Olive oil is used in a lot of different cooking methods and in a lot of different foods and dressings. Adding olive oil to your diet to replace saturated and trans fats may result in many health benefits, including lowering your risk of heart disease. But what many people don’t know is that the olive oil you purchase may not be the pure olive oil you think it is.

Many manufacturers use other, cheaper oils like hazelnut and soy to boost profit margins. Some countries have started investigating the use of oils that are sold with the impression that you are getting pure olive oil. They’re also taking a look at the role of suppliers, companies, or both in blatant mislabeling.

Red Meat

It’s unfortunate, but a huge portion of meat you buy at the grocery store has been altered. Producers reason that they incur a huge loss from people avoiding meat that isn’t vibrant in color, so they legally use carbon monoxide to make meat keep its color.

Using this to fake freshness is just another tactic that continues to cause confusion among consumers—many meats are still fresh and absolutely safe to eat when they are more of a brown-ish color, and the use of carbon monoxide may cover up meat that has spoiled. With treated meats sitting beside untreated meats on a grocery store shelf, odds are you’re going to choose the meat with the ‘better’ color.


Not all cereals are dyed, but it’s common to see several dyes listed in the product ingredient chart. Even cereals that are a shade of brown often contain two types of yellow dyes. And when you think of all of the brightly-colored children’s cereal available, obviously a plethora of dyes are used—the color certainly doesn’t come from the fruit they taste like.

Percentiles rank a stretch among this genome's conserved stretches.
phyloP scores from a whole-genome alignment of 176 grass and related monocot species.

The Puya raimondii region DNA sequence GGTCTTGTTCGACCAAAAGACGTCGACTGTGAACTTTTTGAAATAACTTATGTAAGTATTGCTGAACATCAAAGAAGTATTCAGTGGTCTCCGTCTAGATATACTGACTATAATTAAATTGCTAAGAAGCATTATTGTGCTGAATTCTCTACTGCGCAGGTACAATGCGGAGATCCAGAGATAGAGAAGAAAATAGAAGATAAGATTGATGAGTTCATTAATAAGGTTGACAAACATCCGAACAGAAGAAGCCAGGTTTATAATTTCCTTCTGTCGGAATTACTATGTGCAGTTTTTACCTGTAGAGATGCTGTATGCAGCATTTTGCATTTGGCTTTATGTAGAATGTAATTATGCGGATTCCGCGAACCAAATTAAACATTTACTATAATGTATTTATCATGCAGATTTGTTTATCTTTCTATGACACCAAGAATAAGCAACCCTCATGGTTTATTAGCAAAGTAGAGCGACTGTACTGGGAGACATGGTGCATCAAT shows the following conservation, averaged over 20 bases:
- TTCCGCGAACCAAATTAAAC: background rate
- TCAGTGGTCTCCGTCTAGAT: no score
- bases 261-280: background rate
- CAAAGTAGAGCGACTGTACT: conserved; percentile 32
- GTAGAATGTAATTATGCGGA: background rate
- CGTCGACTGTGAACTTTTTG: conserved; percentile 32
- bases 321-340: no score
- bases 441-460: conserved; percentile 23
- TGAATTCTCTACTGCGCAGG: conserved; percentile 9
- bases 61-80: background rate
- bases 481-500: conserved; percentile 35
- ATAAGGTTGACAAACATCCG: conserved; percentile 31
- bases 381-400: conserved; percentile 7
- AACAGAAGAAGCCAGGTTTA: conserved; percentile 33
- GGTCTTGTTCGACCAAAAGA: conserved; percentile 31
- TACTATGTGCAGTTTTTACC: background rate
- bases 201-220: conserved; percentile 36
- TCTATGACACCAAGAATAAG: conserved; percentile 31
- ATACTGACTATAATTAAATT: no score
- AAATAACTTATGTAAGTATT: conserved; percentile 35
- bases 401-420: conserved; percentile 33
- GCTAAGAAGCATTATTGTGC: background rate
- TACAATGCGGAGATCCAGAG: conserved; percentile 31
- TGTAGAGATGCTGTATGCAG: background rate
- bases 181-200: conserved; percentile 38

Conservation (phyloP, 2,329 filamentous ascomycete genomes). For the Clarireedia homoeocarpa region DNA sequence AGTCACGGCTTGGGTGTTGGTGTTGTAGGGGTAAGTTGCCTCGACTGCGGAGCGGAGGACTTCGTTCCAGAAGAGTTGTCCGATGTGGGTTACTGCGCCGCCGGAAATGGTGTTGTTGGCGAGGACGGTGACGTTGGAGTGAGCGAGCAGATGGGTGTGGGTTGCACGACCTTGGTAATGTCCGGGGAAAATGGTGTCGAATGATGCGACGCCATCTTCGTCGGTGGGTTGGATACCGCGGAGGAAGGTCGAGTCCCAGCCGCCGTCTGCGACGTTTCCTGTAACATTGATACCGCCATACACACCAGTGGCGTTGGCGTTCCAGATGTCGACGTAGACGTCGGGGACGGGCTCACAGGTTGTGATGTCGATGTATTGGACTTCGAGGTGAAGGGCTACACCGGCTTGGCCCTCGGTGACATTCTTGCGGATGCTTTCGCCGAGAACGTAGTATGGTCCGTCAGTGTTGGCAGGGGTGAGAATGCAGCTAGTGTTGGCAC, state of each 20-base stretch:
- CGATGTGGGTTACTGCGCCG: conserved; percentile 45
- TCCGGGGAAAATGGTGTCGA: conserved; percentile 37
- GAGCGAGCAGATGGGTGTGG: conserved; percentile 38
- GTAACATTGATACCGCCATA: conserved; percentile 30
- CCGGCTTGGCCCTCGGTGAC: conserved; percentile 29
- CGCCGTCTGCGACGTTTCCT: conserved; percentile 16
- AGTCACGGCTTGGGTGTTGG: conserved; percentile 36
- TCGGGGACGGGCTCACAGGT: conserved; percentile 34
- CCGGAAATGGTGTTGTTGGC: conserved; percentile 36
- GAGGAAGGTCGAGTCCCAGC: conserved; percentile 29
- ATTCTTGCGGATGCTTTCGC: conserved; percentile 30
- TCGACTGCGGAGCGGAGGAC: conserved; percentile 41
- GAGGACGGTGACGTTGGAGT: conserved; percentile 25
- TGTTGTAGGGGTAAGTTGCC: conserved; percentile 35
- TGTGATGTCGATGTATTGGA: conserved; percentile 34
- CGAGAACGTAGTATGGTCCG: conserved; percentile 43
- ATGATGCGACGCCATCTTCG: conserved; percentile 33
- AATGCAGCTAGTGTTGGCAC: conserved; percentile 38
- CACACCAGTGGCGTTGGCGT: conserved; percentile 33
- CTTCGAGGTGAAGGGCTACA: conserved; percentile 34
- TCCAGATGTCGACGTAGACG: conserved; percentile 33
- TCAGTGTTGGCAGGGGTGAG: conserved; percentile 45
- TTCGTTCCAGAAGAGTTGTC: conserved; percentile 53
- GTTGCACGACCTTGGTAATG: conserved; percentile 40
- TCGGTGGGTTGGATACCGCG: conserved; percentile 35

Some studies claim that the dye in a serving of artificially dyed cereal, especially when combined with consuming other dyed foods, can well-surpass levels that are thought to increase a child’s hyperactivity level. The level at which the dye consumption can affect a child is still unknown, but enough studies and research have determined there’s cause for concern.

Frozen Broccoli

You may have noticed that frozen broccoli, among many other frozen green veggies, are bright green. The intensity of the color makes it look super fresh even though it’s been in your freezer. However, the cause of this color is not natural – most fruits and vegetables aren’t ever this naturally vibrant.

So producers use a green dye to keep frozen broccoli looking good, all of which likely stems back to the fact that society now expects food to be rich in color. The huge increase in the use of food dyes in the mid to late 1900’s changed our perception of food colors, and there have been several studies that show consumers now connect color with flavor.

Maraschino Cherries

These delicious little cherries found in many desserts and bar drinks and used in homes across North America are not naturally even close to this color of red. Some of the maraschino cherries typically sold in glass jars aren’t very red to start with, though it doesn’t matter because the production process strips the cherries of their natural coloring.

They’re then dyed red with a chemical colorant and soaked in corn syrup. Some people are comfortable knowing these cherries are not really cherries at the end of the day and use them in desserts and as garnishes, but it’s quite easy to make your own without removing everything that makes a cherry a cherry.


Up until the 16th century, orange carrots didn’t exist. This root vegetable was mostly grown with a natural purple color, with some white and yellow versions here and there. Eventually, carrots were genetically-mutated into the orange kind we all know and eat today. The color isn’t the only thing that’s cosmetically changed when it comes to baby carrots.

Unsurprisingly, the size and shape of baby carrots isn’t natural. A thinner type of carrot is used to then carve those unnatural, stubby little bite-sized snacks. Since carrots would naturally dry out a bit and change color if left untreated or out of packaging, there’s a bit of water in baby carrot bags to keep them hydrated and orange.


Julie Ching is a Registered Dietitian and Certified Diabetes Educator in Los Angeles. She decided to become a Dietitian after traveling through Europe, South America, and Asia and discovered a passion for food. She now works with people of all ages and varying disease states to improve their health. She is passionate about teaching people about nutrition so they can live their best life while still considering their cultural and socioeconomic backgrounds.